Get our free newsletter
At 8:25 p.m. a crane moved, and the crowd went wild.
Last night’s Dance of the Cranes packed Milian Park downtown with spectators next to the 600 Massachusetts Ave. NW construction site. There, for just under an hour, two cranes passed under and over each other as they rotated in time to the music.
Capital Fringe heavily promoted the large-scale “dance,” and it drew a sizable crowd which filled both the park and nearby rooftops and windowsills.
From the start, the crowd was essential to making the performance a success: they cheered as the first crane began moving, applauded when the second, larger crane joined its partner, and gasped during some of the more harrowing moments as the cranes passed closely to each other. Without the enthusiastic crowd, the scene could have been a bit alarming—picture wandering around downtown D.C. as two apparently rogue construction cranes swing about to music.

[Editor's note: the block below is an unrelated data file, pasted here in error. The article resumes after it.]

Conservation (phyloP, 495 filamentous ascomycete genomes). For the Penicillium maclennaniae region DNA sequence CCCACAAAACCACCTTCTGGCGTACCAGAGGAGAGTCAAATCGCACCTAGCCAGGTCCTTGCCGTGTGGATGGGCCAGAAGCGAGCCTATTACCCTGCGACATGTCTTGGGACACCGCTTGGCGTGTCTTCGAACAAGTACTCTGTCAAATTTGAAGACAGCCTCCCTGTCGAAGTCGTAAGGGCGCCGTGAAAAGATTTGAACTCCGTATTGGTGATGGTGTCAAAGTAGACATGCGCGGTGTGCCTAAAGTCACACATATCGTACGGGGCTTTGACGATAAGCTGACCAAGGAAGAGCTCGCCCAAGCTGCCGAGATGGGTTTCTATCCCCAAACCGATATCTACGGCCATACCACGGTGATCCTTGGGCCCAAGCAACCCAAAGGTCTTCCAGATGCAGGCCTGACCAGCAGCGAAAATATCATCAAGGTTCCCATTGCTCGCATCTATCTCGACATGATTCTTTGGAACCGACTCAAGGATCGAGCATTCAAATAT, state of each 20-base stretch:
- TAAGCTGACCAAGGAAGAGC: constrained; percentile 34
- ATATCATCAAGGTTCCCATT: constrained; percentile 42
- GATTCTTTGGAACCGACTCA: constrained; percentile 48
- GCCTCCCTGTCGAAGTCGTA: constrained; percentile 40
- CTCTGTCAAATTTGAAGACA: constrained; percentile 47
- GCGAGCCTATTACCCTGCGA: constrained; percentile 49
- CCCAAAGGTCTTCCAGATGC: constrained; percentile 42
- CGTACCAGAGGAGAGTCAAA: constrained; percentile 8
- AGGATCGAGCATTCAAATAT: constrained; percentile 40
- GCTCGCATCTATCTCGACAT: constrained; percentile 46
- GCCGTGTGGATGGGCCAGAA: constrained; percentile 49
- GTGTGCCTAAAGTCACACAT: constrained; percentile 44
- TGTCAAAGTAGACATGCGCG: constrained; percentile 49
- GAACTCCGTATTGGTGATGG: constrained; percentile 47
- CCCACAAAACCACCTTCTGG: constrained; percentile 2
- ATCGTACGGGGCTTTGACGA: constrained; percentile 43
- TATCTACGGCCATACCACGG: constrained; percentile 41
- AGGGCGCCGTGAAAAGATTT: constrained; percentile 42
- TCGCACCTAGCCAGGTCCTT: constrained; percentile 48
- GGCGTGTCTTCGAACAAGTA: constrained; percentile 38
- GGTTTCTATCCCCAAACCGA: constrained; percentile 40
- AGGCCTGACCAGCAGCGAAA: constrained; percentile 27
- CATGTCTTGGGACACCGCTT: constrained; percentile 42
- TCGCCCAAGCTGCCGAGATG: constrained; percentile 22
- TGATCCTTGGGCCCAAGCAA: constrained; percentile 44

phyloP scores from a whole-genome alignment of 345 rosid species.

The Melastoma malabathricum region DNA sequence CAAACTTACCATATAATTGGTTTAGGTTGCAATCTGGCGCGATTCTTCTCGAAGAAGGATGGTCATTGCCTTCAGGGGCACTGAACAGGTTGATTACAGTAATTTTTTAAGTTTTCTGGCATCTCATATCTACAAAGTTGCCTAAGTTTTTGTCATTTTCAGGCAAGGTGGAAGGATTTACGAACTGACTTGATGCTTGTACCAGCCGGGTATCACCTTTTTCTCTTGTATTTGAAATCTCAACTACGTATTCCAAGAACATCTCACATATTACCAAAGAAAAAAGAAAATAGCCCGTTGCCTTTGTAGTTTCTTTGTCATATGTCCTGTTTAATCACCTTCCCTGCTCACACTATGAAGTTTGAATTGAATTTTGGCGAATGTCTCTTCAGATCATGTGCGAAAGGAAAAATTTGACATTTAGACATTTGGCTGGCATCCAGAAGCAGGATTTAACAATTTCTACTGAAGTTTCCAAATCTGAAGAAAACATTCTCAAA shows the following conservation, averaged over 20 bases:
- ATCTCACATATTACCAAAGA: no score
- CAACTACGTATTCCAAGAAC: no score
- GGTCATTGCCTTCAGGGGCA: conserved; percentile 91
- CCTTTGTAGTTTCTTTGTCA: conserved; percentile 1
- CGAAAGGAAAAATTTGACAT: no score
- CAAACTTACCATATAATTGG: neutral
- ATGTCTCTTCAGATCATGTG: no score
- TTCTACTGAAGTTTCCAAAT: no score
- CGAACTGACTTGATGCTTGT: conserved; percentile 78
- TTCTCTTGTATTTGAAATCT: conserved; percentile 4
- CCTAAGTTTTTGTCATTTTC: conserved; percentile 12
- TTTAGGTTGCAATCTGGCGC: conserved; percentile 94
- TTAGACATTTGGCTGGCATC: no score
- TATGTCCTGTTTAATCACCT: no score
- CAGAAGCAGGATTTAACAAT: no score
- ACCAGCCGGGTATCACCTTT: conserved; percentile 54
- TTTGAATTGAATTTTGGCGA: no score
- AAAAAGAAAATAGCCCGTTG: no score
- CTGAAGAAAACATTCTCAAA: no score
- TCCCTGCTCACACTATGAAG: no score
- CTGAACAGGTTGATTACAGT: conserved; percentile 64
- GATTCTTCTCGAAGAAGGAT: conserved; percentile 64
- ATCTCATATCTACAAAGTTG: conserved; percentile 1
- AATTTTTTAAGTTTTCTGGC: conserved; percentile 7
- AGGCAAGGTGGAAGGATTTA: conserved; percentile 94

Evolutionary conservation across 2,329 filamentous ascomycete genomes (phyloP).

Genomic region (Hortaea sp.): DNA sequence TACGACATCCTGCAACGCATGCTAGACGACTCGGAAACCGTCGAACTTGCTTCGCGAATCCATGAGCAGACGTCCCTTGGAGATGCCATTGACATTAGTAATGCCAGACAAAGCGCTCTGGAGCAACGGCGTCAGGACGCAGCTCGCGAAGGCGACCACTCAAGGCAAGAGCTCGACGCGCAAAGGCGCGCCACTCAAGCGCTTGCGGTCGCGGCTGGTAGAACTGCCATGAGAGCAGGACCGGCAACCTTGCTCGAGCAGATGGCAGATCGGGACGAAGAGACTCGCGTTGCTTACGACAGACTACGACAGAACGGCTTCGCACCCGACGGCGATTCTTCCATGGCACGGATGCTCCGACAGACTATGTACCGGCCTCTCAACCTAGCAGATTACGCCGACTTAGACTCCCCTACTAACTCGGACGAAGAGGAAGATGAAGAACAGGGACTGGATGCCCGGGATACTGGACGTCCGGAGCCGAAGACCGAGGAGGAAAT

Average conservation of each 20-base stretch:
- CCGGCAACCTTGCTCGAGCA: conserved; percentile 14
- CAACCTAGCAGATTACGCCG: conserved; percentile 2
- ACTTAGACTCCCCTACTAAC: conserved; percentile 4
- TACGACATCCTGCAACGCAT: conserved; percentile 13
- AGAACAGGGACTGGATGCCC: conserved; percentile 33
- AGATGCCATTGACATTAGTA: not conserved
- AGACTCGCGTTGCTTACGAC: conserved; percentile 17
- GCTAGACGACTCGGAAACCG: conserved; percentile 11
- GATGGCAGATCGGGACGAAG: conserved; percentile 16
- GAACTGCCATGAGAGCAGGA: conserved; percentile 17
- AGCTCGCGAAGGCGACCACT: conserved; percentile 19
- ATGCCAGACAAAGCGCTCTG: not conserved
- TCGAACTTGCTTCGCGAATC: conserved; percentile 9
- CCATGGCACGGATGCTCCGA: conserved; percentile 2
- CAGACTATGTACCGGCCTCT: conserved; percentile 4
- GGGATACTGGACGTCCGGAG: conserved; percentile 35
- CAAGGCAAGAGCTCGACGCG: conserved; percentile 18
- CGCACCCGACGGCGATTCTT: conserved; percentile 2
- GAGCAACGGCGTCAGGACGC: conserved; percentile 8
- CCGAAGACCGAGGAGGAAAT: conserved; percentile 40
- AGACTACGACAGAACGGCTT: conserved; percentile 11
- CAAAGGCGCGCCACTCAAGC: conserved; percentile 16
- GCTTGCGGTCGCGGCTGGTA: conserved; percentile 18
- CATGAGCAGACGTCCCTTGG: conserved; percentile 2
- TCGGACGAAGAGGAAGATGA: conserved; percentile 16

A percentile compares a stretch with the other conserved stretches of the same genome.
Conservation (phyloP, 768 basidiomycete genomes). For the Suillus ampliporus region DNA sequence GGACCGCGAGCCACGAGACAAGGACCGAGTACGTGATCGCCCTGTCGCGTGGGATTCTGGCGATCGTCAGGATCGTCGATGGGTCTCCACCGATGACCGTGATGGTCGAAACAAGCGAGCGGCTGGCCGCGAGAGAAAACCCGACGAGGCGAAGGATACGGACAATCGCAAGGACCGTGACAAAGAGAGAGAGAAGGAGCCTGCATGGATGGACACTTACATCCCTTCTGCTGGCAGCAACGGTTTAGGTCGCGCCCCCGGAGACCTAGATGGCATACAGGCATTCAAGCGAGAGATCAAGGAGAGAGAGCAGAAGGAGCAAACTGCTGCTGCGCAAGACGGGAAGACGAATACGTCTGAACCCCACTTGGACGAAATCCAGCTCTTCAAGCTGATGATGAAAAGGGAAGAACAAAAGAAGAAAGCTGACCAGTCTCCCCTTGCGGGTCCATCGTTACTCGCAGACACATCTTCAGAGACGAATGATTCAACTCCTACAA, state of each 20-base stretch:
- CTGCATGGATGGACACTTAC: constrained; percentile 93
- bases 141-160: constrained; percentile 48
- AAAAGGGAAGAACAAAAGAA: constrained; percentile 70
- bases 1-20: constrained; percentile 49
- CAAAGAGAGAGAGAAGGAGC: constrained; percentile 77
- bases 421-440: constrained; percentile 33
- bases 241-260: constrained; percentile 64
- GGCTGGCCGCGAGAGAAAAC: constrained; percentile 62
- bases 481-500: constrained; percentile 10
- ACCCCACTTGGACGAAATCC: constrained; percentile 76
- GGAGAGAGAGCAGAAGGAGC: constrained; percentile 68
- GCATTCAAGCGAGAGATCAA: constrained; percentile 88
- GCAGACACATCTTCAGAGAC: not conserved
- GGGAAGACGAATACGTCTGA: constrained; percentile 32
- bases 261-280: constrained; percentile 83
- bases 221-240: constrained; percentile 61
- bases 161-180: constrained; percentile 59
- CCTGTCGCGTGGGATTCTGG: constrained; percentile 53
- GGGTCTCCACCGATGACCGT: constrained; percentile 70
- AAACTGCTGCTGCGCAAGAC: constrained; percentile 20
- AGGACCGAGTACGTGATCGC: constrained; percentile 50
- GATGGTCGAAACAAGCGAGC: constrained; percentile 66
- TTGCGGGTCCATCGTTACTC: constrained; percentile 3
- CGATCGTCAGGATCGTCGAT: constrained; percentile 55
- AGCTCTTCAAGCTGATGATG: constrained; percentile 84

The sheer scale of the machines’ dance was the most humbling, if only for the fact that the cranes appeared to pass very close to each other a number of times, leaving the feeling that at any moment they could collide and come crashing down on hundreds of spectators.
That sense of danger would seem to contradict what artist Brandon Vickerd told City Paper about how he first became interested in cranes: because “they’re giant toys,” he says. But that viewpoint was apparent last night: I felt awed by the reminder that it only takes one person inside each gargantuan piece of machinery to make it move.
It was a reminder of the human ingenuity needed to make the performance possible. While mankind routinely builds cities comprised of massive buildings and constructing even taller instruments to move the materials, it’s when we demand more of these giant toys that we can make them dance.
At the close of the performance, the music stopped as the cranes continued rotating for a brief period of time. Maybe it was the fact that the music had ended, or possibly because the crowds began to disperse into the neighborhood, but the cranes no longer appeared to be dancing. They looked like they were moving as they do every day.
But then there’s the great mystery: were the cranes even dancing, or were the crane operators just working overtime?
I can only hope both are correct.
Photo by Brandon Vickerd